Tag Archives: scam

The Latest Outfit Promising Something for Nothing: Aimfar

You might think that, given our tendency to mock various scams and time wasters in the grant world (see, for example, here and here), people would stop sending us spam with outlandish promises in it. Alas, that’s not the case, since we recently received a message from Jacqueline Ruth Turco of “Aimfar,” which says, “Let us write your non profit clients a grant. At least 75% of your non profit clients will qualify for and receive a grant.” Aside from the awkward or nonstandard English, this message is bizarre because it doesn’t identify the purported funding agency.

A quick reminder: grants are usually made by government agencies at various levels (federal, state, local) or foundations/corporate giving sources to nonprofit or public agencies. If you receive e-mails promising something for nothing that don’t even a) identify the entity offering you money or b) why that entity might offer you money, it’s likely a scam of some sort. At the moment, Aimfar’s “About” page talks about micro loans, not grants, and it’s not obvious what exactly they do, which is another bad sign in the grant world. You might notice that if you go to the Seliger + Associates services page, we list the stuff we do: write proposals, edit proposals, grant research, and so forth. If you go to Aimfar’s page, it’s difficult to say exactly what they do aside from spamming us and presumably others as well.

Fake Grant Writers, Spammers, Scams, Community Spec’s Ryan Reeves, and Resource Associates

Attention grant writing consultants of the world: if you can’t even write your own website text, you’re not going to be very believable as a writer of any kind.

I point out this obvious fact because various people have copied our website over the years. Alert reader and grant writer Shirley Nelson of Grant Strategies showed us a recent example in the form of “Community Spec, Inc.,” which I’m not going to dignify with a link. Until very recently, their front page said:

CSI staff have over 15 years experience in successfully writing grants for clients in over 28 states across America. We differ from other grant writers in that we use a turn-key approach. Our clients only have to give us general direction and sign the completed grant applications. We do all the rest, including the program design, needs assessment, narrative, budget and final submission package.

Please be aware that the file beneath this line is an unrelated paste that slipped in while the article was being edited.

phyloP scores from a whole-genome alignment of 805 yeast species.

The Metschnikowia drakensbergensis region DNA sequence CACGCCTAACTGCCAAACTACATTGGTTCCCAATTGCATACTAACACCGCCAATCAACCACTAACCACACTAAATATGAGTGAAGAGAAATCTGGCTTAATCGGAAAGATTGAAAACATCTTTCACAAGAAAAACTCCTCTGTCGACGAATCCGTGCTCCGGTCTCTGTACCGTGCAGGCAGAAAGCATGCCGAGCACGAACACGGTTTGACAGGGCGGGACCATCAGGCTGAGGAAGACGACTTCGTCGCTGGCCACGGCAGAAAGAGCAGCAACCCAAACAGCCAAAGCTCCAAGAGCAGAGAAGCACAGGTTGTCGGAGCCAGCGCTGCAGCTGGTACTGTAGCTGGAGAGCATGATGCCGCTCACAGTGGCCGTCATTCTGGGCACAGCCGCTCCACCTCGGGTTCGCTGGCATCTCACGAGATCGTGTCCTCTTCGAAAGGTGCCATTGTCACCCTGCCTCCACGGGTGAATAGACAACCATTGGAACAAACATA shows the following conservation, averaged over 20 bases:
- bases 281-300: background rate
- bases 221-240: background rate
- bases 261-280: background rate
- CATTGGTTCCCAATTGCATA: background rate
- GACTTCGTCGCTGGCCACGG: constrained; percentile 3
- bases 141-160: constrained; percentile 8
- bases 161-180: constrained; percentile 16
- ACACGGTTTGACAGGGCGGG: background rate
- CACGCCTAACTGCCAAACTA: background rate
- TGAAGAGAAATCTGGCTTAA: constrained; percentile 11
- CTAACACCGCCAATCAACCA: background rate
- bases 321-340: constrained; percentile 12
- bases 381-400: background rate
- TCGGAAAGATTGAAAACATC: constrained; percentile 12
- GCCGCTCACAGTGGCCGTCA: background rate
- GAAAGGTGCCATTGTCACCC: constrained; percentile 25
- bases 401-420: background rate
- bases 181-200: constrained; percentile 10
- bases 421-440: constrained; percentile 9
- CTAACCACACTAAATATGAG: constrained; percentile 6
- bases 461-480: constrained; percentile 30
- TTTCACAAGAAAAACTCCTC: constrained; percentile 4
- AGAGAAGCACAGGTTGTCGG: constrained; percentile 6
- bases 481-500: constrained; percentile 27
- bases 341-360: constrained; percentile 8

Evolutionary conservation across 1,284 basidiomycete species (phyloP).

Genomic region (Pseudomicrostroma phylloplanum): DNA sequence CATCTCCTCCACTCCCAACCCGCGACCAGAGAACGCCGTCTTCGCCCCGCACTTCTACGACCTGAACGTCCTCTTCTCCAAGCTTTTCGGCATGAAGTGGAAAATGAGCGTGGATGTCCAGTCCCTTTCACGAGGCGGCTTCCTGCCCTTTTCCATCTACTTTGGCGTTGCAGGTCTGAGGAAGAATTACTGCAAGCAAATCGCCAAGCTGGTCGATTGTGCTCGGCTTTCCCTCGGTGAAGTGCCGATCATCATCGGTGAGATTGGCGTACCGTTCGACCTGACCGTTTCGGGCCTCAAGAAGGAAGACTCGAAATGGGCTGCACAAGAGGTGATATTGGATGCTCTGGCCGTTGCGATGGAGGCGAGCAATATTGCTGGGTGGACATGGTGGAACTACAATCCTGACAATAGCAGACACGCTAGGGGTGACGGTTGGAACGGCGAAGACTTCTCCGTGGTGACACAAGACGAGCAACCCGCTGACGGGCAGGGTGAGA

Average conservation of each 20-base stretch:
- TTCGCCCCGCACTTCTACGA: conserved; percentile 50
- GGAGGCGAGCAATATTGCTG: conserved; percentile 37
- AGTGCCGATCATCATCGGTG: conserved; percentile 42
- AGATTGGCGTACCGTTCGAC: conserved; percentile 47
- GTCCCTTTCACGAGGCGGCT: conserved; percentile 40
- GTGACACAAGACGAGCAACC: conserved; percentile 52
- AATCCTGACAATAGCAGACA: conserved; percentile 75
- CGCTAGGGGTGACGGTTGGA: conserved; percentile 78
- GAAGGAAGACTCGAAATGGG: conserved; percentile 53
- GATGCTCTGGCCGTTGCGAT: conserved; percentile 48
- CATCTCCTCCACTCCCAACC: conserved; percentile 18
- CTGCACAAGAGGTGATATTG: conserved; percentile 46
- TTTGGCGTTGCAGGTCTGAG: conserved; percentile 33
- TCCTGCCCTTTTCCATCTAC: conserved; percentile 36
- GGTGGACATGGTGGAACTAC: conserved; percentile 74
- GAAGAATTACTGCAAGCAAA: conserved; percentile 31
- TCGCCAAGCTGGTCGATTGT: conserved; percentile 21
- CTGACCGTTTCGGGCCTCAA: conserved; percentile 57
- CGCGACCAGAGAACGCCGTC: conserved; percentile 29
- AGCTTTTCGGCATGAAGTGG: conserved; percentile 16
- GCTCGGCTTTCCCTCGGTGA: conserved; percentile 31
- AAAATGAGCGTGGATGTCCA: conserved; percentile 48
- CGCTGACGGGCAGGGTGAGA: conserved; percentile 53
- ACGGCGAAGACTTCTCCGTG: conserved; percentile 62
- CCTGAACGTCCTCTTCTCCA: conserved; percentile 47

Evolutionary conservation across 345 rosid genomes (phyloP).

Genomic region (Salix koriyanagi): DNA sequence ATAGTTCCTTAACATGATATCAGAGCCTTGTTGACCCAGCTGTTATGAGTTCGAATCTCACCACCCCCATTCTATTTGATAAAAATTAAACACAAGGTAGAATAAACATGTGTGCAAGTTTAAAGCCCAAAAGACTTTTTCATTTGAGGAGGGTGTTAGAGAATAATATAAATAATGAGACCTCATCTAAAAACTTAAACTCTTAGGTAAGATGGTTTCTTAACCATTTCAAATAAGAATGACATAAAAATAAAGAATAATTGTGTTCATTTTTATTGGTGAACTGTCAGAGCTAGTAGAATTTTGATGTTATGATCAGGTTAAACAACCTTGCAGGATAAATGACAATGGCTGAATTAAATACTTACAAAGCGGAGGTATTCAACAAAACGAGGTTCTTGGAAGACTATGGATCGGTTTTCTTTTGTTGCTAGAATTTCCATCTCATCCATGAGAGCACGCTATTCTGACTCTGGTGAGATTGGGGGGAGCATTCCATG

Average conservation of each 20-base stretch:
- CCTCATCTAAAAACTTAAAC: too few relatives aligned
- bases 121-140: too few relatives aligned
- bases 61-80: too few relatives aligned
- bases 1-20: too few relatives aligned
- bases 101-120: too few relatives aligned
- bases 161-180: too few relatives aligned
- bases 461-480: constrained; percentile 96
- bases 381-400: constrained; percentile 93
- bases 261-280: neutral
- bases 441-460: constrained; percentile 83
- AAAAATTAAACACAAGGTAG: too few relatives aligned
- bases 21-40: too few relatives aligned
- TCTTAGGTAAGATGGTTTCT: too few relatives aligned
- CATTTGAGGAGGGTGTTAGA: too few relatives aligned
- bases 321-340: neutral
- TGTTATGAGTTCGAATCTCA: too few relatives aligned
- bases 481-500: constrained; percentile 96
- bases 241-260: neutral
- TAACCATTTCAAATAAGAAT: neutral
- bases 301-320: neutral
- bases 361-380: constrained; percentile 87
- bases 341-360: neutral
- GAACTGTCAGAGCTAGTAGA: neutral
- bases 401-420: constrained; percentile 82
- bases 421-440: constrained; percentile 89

Does that sound familiar? If you’ve ever been to the Seliger + Associates homepage, it should:

…We have been in business since 1993 and have had over 500 clients in 42 states.

Seliger + Associates has written over $200,000,000 in funded grant applications. We differ from other grant writers in that we use a turn-key approach. Our clients only have to give us general direction and sign the completed grant applications.

We do all the rest, including the program design, needs assessment, narrative, budget and final submission package.

In response, Isaac called Ryan Reeves, who was listed as the contact person for Community Spec. At first Isaac left a message with a secretary, and within an hour the offending Community Spec website disappeared. At the time of this writing, however, parts of the site are still available through Google’s cached version.

A day later, Ryan called back to claim that a) his site had been up for five years and b) he hired a web designer, who wrote the text for the site. The latter claim is particularly interesting, since when we hire web designers, we give them the text, not vice-versa. There are two unflattering possibilities in Ryan’s claim: he either plagiarized and then lied about it or is too incompetent to write his own text. The most hilarious part of the call came when he said that he wanted to “work with us” on the issue.

Doing so is really quite easy: don’t plagiarize our material.

I can’t imagined that Community Spec is long for this world.

In any event, if the copied website weren’t enough to tip off potential clients or workers, the e-mail Ryan Reeves sent to Shirley ought to be another clue. He’s trying to hire contractors based on the websites of other grant writers, apparently trying to position himself as a broker. If that’s the best way he can find employees, he’s doing something wrong. Other consultants aren’t looking to be hired as contractors for third-parties; they’re looking for clients of their own, and unsolicited junk isn’t much appreciated. As Shirley wrote in an e-mail, “I am also annoyed by competitors that spam my e-mail box looking for grant writers. The most notorious was Resource Associates.”

[REMOVED FOLLOWING LEGAL THREATS FROM RESOURCE ASSOCIATES AND DEBORAH MONTGOMERY; it appears, however, that Deborah Montgomery herself is not part of Resource Associates anymore. That has to be an improvement.]

If you’re Ryan Reeves of Community Spec, don’t copy our stuff, and if you do, don’t blame it on your web developer. If you put it on the Internet, you’re responsible for it. And if you’re reading this, remember that there are plenty of questionable and shady characters in grant writing, and you don’t want to associate with them.